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Njoo Research @ ASDRP

Chemistry & Chemical Biology

Our lab utilizes computational chemistry methods, including density functional theory (DFT) to run ab initio quantum mechanical calculations with predictive power on chemical systems. We also utilize molecular dynamics simulations to better understand macromolecular behavior. 

Computational Chemistry

We are interested in the synthesis of biologically-active molecules from readily-available and renewable feedstocks. Additionally, we are interested in the utilization of green chemistry principles in synthetic chemistry, and in regioselectivity of common organic reactions.

Targeted Organic Synthesis & Catalysis

We are big fans of spectroscopy as a tool for probing molecular-level phenomena. We utilize UV-VIS, NMR (nuclear magnetic resonance), FT-IR (Fourier transform infrared spectroscopy) and fluorescence spectroscopy.

Molecular Spectroscopy

We are interested in understanding UV-VIS behavior of novel azo dyes synthesized through a diazonium coupling reaction from both experimental values and ab initio excited state theoretical calculations. Further, we seek to investigate the effects of solvents on UV-VIS absorbance spectra.

Parallel Empirical - Theoretical Characterization of Novel Azo Dyes

In this research, we use a combination of computational approaches (transition state theory, saddle point scans) and timescale 1H NMR analysis to understand the mechanism of chlorination of terpenes under different halogenating conditions.

Selective Radical-Initiated Chlorination of Asymmetric Terpenes by Tricholoisocyanuric acid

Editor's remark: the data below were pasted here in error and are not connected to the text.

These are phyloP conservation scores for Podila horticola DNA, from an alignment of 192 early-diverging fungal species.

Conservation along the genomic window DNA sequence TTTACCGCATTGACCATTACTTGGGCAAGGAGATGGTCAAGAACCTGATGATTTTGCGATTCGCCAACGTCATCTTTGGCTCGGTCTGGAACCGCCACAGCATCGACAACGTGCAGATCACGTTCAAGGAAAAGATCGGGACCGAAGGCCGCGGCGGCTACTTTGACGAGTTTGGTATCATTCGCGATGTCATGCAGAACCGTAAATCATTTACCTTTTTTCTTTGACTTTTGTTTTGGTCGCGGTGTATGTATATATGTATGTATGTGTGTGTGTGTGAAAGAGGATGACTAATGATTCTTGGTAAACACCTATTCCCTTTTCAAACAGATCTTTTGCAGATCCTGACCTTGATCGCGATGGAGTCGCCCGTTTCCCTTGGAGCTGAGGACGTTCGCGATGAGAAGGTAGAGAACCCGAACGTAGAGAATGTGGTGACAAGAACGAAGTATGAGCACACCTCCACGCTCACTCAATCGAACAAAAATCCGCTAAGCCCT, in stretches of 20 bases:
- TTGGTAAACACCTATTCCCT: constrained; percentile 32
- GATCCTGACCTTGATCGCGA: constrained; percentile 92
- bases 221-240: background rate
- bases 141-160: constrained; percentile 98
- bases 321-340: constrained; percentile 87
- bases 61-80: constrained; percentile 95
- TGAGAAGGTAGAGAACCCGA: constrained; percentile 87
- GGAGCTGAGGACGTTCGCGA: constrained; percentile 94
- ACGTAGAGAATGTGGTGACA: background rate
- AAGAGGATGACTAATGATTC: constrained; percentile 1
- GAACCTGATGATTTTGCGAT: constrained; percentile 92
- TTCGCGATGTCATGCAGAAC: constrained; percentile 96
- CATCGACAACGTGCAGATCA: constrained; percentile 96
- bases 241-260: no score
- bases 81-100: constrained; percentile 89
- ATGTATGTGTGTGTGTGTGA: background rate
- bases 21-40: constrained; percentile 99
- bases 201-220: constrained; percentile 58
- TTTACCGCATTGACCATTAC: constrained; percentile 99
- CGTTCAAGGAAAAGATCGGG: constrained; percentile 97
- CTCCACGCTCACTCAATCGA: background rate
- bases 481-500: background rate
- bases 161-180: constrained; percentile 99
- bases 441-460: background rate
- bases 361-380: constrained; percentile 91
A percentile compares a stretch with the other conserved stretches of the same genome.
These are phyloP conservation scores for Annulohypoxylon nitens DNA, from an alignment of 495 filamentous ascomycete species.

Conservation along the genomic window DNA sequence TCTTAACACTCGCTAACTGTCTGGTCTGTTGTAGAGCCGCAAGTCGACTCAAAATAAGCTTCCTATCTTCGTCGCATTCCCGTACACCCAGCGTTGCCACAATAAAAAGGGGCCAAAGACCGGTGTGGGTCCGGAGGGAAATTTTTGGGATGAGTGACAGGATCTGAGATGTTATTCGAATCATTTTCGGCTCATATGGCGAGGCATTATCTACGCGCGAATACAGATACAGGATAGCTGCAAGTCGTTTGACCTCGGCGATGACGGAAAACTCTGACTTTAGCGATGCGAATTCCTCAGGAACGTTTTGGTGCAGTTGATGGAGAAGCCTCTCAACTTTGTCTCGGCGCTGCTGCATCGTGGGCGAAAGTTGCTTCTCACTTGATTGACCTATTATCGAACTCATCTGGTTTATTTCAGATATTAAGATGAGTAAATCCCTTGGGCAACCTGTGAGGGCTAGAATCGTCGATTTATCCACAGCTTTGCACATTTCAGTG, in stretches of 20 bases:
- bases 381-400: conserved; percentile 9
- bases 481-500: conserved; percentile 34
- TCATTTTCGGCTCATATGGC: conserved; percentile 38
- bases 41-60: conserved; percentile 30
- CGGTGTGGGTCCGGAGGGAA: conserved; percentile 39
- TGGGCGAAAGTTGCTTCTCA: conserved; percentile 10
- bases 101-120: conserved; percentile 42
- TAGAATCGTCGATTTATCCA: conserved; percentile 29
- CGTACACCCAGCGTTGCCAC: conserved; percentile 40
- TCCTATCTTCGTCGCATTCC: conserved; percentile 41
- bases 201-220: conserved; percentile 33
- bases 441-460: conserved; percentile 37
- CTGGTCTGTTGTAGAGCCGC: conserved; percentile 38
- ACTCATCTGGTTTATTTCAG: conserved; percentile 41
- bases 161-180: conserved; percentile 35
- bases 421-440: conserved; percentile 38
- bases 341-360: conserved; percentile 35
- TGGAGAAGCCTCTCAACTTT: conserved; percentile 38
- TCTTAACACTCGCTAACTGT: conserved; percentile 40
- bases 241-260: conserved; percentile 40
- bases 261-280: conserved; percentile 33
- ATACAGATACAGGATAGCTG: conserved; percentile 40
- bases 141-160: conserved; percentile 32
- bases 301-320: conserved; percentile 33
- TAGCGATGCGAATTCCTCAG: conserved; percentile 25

We are interested in understanding the rates and selectivities of various protease enzymes on N-acetylated amino acids and synthetic small molecule peptide mimics. The structure-activity relationship elucidated here can provide insight into the role of proteases in metabolite or drug degradation.

Kinetics and Selectivity of Amide Hydrolysis in Proteases

We utilize a combination of spectroscopy and combinatorial synthesis, as well as computational justification from transition state DFT calculations to understand and develop Lewis Acid catalysts for 4+2 cycloaddition reactions. Further, DFT is utilized to justify regiocontrol over the diels-alder adducts. 

Transition State Analysis of Iron (III) Catalyzed Diels-Alder and Hetero-DA 4+2 Cycloaddition Reactions

Here, we aim to develop a green and cost-effective total synthesis route for etoposide, a molecule first isolated from the wild mandrake, and which is clinically used in the treatment of various types of cancer. Furthermore, we aim to synthesize a library of Etoposide analogs and screen them for activity.

Synthetic Studies Towards the Total Synthesis of Etoposide

Aβ-42 is an amyloidogenic protein linked with the progression of Alzheimer's disease. This project, in conjunction with the Brah research group, uses a combined computational-synthesis approach. Molecular dynamics simulations are used to gauge inhibitor binding, while the modeled inhibitors are synthesized using natural product precursors.

Synthesis of Aggregation Inhibitors of Aβ-42 

This research project aims to understand the effect of solvents and nonideal solutes on the stability, structure, and biophysical properties of sodium dodecyl sulfate (SDS) micelles. We utilize cylic voltammetry, spectroscopy, and fluorescent probes to eludicate the physical constraints within micellular systems. 

Solvent Effect Stabilization of SDS Micelles